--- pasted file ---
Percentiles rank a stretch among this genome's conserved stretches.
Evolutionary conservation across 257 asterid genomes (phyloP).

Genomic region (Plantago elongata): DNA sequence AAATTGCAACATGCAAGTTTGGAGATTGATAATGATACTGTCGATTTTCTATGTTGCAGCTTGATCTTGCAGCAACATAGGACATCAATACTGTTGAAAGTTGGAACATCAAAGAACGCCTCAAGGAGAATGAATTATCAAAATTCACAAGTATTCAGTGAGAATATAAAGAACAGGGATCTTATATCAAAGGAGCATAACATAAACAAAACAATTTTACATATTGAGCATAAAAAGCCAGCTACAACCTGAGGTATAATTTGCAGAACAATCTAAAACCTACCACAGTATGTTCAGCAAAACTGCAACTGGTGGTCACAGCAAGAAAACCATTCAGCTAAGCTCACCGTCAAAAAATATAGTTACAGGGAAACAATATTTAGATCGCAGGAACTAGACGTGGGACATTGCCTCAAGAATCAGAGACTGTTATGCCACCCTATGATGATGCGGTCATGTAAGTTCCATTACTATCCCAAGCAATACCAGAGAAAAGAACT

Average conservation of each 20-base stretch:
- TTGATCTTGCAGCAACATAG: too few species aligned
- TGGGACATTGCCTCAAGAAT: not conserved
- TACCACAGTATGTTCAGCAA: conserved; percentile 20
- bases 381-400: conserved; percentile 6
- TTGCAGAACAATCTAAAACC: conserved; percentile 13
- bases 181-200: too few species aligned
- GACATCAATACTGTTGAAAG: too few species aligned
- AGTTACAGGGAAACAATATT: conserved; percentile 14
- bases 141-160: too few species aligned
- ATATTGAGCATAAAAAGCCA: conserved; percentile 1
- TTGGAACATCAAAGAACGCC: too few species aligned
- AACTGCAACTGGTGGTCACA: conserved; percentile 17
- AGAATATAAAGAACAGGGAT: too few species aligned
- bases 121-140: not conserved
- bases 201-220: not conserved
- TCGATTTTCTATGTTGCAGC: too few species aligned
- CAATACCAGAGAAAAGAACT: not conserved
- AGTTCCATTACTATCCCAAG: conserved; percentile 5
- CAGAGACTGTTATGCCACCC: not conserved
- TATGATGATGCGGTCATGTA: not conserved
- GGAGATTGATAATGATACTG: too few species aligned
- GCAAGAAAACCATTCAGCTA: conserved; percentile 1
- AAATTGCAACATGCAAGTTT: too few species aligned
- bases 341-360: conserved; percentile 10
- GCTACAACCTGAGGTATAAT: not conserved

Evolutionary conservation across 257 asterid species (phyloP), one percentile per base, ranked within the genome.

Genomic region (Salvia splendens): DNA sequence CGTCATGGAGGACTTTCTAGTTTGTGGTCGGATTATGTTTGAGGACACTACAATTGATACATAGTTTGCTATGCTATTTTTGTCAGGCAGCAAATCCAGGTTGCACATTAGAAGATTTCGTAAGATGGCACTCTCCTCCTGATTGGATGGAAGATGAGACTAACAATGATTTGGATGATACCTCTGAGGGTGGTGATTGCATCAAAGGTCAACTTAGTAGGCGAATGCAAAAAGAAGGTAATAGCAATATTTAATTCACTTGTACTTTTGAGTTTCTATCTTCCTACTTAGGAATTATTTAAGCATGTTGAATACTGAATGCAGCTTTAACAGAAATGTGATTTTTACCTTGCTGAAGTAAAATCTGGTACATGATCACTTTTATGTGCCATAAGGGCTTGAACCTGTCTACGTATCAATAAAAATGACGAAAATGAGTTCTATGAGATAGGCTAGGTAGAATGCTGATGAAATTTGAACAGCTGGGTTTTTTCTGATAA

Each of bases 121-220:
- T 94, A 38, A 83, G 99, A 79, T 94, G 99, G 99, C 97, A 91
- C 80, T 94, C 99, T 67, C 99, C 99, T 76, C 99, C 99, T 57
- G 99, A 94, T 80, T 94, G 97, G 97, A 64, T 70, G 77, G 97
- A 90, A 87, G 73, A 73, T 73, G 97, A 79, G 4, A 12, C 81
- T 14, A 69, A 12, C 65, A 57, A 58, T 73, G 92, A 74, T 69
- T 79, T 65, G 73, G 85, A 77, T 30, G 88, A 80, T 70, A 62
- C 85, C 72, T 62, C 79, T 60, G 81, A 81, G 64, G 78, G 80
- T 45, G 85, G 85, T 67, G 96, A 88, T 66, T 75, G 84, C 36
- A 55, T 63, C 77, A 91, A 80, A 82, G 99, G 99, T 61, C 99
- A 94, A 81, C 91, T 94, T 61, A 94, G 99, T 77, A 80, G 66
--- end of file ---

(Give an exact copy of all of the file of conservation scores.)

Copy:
Percentiles rank a stretch among this genome's conserved stretches.
Evolutionary conservation across 257 asterid genomes (phyloP).

Genomic region (Plantago elongata): DNA sequence AAATTGCAACATGCAAGTTTGGAGATTGATAATGATACTGTCGATTTTCTATGTTGCAGCTTGATCTTGCAGCAACATAGGACATCAATACTGTTGAAAGTTGGAACATCAAAGAACGCCTCAAGGAGAATGAATTATCAAAATTCACAAGTATTCAGTGAGAATATAAAGAACAGGGATCTTATATCAAAGGAGCATAACATAAACAAAACAATTTTACATATTGAGCATAAAAAGCCAGCTACAACCTGAGGTATAATTTGCAGAACAATCTAAAACCTACCACAGTATGTTCAGCAAAACTGCAACTGGTGGTCACAGCAAGAAAACCATTCAGCTAAGCTCACCGTCAAAAAATATAGTTACAGGGAAACAATATTTAGATCGCAGGAACTAGACGTGGGACATTGCCTCAAGAATCAGAGACTGTTATGCCACCCTATGATGATGCGGTCATGTAAGTTCCATTACTATCCCAAGCAATACCAGAGAAAAGAACT

Average conservation of each 20-base stretch:
- TTGATCTTGCAGCAACATAG: too few species aligned
- TGGGACATTGCCTCAAGAAT: not conserved
- TACCACAGTATGTTCAGCAA: conserved; percentile 20
- bases 381-400: conserved; percentile 6
- TTGCAGAACAATCTAAAACC: conserved; percentile 13
- bases 181-200: too few species aligned
- GACATCAATACTGTTGAAAG: too few species aligned
- AGTTACAGGGAAACAATATT: conserved; percentile 14
- bases 141-160: too few species aligned
- ATATTGAGCATAAAAAGCCA: conserved; percentile 1
- TTGGAACATCAAAGAACGCC: too few species aligned
- AACTGCAACTGGTGGTCACA: conserved; percentile 17
- AGAATATAAAGAACAGGGAT: too few species aligned
- bases 121-140: not conserved
- bases 201-220: not conserved
- TCGATTTTCTATGTTGCAGC: too few species aligned
- CAATACCAGAGAAAAGAACT: not conserved
- AGTTCCATTACTATCCCAAG: conserved; percentile 5
- CAGAGACTGTTATGCCACCC: not conserved
- TATGATGATGCGGTCATGTA: not conserved
- GGAGATTGATAATGATACTG: too few species aligned
- GCAAGAAAACCATTCAGCTA: conserved; percentile 1
- AAATTGCAACATGCAAGTTT: too few species aligned
- bases 341-360: conserved; percentile 10
- GCTACAACCTGAGGTATAAT: not conserved

Evolutionary conservation across 257 asterid species (phyloP), one percentile per base, ranked within the genome.

Genomic region (Salvia splendens): DNA sequence CGTCATGGAGGACTTTCTAGTTTGTGGTCGGATTATGTTTGAGGACACTACAATTGATACATAGTTTGCTATGCTATTTTTGTCAGGCAGCAAATCCAGGTTGCACATTAGAAGATTTCGTAAGATGGCACTCTCCTCCTGATTGGATGGAAGATGAGACTAACAATGATTTGGATGATACCTCTGAGGGTGGTGATTGCATCAAAGGTCAACTTAGTAGGCGAATGCAAAAAGAAGGTAATAGCAATATTTAATTCACTTGTACTTTTGAGTTTCTATCTTCCTACTTAGGAATTATTTAAGCATGTTGAATACTGAATGCAGCTTTAACAGAAATGTGATTTTTACCTTGCTGAAGTAAAATCTGGTACATGATCACTTTTATGTGCCATAAGGGCTTGAACCTGTCTACGTATCAATAAAAATGACGAAAATGAGTTCTATGAGATAGGCTAGGTAGAATGCTGATGAAATTTGAACAGCTGGGTTTTTTCTGATAA

Each of bases 121-220:
- T 94, A 38, A 83, G 99, A 79, T 94, G 99, G 99, C 97, A 91
- C 80, T 94, C 99, T 67, C 99, C 99, T 76, C 99, C 99, T 57
- G 99, A 94, T 80, T 94, G 97, G 97, A 64, T 70, G 77, G 97
- A 90, A 87, G 73, A 73, T 73, G 97, A 79, G 4, A 12, C 81
- T 14, A 69, A 12, C 65, A 57, A 58, T 73, G 92, A 74, T 69
- T 79, T 65, G 73, G 85, A 77, T 30, G 88, A 80, T 70, A 62
- C 85, C 72, T 62, C 79, T 60, G 81, A 81, G 64, G 78, G 80
- T 45, G 85, G 85, T 67, G 96, A 88, T 66, T 75, G 84, C 36
- A 55, T 63, C 77, A 91, A 80, A 82, G 99, G 99, T 61, C 99
- A 94, A 81, C 91, T 94, T 61, A 94, G 99, T 77, A 80, G 66